To eat of the bread and drink of the cup is to consciously acknowledge our oneness, our connectedness to all that was, is and will be. Every true celebration of Eucharist is a deep memory experience of who we are in Christ, in whom we all live and move and have our being.

Adapted from Richard Rohr

Reflection on Trinity Sunday: 16 June 2019

In the beginning was relationship

In the beginning was relationship. “Let us create in our image” (Genesis 1:26-27). When we start with God as relationship, we begin the spiritual journey with an awareness that there has to be a “DNA connection,” between the One who creates and what is created. The energy in the universe is not in the planets, nor in the atomic particles, but very surprisingly in the relationship between them. The energy in the Trinity is not in any precise definition or in the partly arbitrary names of the three persons of the Trinity as much as in the relationship between the Three. We must reclaim Relationship as the foundation and ground of everything. The Trinitarian revelation starts with the nature of loving—and this is the very nature of being! We are intrinsically like the Trinity, living in an absolute relatedness, standing inside a continuous flow which we call love. Jesus invites us to a Trinitarian way of living, loving, and relating—on earth as it is in the Godhead.

When we describe God, we can only use similes, analogies, and metaphors. All theological language is an approximation, offered tentatively in holy awe. That’s the best human language can achieve. We absolutely must maintain a fundamental humility before the Great Mystery; otherwise, religion worships itself and its formulations instead of God. Yet Mystery isn’t something we cannot understand. Mystery is endlessly understandable. “The Spirit of truth will guide you into all the truth”

John 16:13

God for us, we call you Father.
God alongside us, we call you Jesus.
God within us, we call you Holy Spirit.
You are the eternal mystery that enables, enfolds, and enlivens all things,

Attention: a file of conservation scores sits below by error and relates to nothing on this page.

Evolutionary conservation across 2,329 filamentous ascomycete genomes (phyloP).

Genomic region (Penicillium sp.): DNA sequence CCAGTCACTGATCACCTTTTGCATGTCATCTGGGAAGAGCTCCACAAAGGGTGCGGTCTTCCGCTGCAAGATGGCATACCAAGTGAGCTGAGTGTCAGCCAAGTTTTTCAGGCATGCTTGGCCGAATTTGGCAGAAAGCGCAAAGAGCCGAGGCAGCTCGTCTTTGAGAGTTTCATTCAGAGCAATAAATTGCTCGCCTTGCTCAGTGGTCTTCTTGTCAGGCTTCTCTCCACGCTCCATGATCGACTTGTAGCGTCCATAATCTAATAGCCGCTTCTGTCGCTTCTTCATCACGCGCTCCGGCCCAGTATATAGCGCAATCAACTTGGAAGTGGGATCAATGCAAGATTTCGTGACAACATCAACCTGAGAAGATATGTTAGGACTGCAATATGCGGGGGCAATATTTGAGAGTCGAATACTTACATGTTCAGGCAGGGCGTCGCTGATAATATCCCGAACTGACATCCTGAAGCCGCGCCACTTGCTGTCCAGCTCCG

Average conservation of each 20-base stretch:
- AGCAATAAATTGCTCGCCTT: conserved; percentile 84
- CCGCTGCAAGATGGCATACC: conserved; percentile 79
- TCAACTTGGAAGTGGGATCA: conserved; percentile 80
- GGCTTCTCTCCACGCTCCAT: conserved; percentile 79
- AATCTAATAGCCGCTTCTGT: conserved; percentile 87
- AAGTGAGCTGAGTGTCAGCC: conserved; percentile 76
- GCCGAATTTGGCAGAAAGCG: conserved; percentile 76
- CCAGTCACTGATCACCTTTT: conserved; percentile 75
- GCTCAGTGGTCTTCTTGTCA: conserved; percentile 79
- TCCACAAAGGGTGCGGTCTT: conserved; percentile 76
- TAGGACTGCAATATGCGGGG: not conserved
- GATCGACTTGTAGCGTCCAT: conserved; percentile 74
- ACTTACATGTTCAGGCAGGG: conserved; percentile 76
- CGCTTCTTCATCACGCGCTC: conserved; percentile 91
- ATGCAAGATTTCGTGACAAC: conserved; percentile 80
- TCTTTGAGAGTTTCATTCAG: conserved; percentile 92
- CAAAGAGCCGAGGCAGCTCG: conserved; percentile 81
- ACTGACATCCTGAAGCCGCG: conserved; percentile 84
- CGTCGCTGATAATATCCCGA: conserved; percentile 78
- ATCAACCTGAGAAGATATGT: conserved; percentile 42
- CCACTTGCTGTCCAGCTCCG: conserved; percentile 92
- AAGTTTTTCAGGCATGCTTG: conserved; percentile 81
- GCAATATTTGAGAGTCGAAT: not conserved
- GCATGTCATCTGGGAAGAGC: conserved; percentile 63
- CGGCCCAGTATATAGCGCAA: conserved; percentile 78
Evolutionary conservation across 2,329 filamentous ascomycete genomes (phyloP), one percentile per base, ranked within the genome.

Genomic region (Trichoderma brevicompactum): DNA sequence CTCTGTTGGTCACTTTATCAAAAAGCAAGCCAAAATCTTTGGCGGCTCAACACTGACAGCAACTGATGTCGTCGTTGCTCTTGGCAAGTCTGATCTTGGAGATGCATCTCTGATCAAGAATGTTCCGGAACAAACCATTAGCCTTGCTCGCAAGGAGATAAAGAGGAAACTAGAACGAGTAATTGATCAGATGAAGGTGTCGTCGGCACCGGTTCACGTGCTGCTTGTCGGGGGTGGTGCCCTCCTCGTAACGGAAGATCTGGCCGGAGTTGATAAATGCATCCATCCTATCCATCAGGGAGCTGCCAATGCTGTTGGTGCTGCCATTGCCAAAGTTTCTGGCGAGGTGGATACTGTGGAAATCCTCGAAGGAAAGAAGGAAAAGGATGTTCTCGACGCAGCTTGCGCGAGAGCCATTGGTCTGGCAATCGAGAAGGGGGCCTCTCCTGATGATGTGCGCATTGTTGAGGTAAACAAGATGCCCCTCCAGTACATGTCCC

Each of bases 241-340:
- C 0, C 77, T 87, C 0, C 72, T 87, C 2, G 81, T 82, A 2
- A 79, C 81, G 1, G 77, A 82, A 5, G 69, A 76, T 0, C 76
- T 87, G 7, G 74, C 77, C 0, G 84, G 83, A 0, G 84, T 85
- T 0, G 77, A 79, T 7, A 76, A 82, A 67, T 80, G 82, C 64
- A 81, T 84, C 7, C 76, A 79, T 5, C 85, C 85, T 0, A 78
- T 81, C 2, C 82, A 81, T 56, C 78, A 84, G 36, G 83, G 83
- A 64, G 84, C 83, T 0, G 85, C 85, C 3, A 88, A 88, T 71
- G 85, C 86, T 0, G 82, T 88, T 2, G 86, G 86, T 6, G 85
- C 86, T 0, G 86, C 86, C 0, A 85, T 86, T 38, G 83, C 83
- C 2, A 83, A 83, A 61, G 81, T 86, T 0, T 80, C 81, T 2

Even us and even me.
Every name falls short of your goodness and greatness.
We can only see you in what is.
We ask for such perfect seeing—
As it was in the beginning, is now, and ever shall be.

Richard Rohr (adapted)

Reflection on Pentecost: 9th June 2019

A Pentecost Blessing

May the enthusiasm of Spirit leap incessantly within you and help you to live a vibrant life.

May the warmth of Spirit’s fire be extended through your concern and care for all those who need your love.

May the blaze of Spirit’s courage enable you to speak the truth and so stand up for respect, dignity and justice.

May the undying embers of Spirit’s faithfulness support you when you feel spiritually dry and empty.

May the strength of Spirit’s love sustain your hope as you enter into the pain of our world.

May the clear light of Spirit’s guidance be a source of effective discernment and decision-making for you.

May Spirit’s patient endurance be yours while you wait for what is unknown to be revealed.

May the steady flame of Spirit’s goodness within you convince you every day of the power of your presence with others.

May the joyful fire of Spirit dance within you and set happiness ablaze in your life.

May the spark of your relationship with Spirit catch fire in the hearts of those with whom you live and work.

May you be mindful of the eternal Flame within you. May you rely on this Source of Love to be your constant ally and your steady Guide.

Joyce Rupp


The work of the Holy Spirit in our lives is to reveal to us the truth of our being so that the way of our being can match it.

Wm. Paul Young

Reflection on 7th Sunday of Easter: 2nd June 2019

Oneness

“That they may be one, as we are one.” These are Jesus’ words of farewell to his disciples and he repeats this prayer several times. When Jesus talks about oneness, what he has in mind is a complete, mutual indwelling: I am in God, God is in you, you are in God, we are in each other. There is no separation between humans and God because of this mutual inter-abiding which expresses the indivisible reality of divine love. As Thomas Merton reflected, “We are already one.” We just need to start becoming what we already are. All that is absent is awareness. To be one with everyone and everything is to have overcome the fundamental optical illusion of our separateness. Awareness opens our eyes to the reality of our oneness, and our openness to the Spirit allows this awareness to transform us.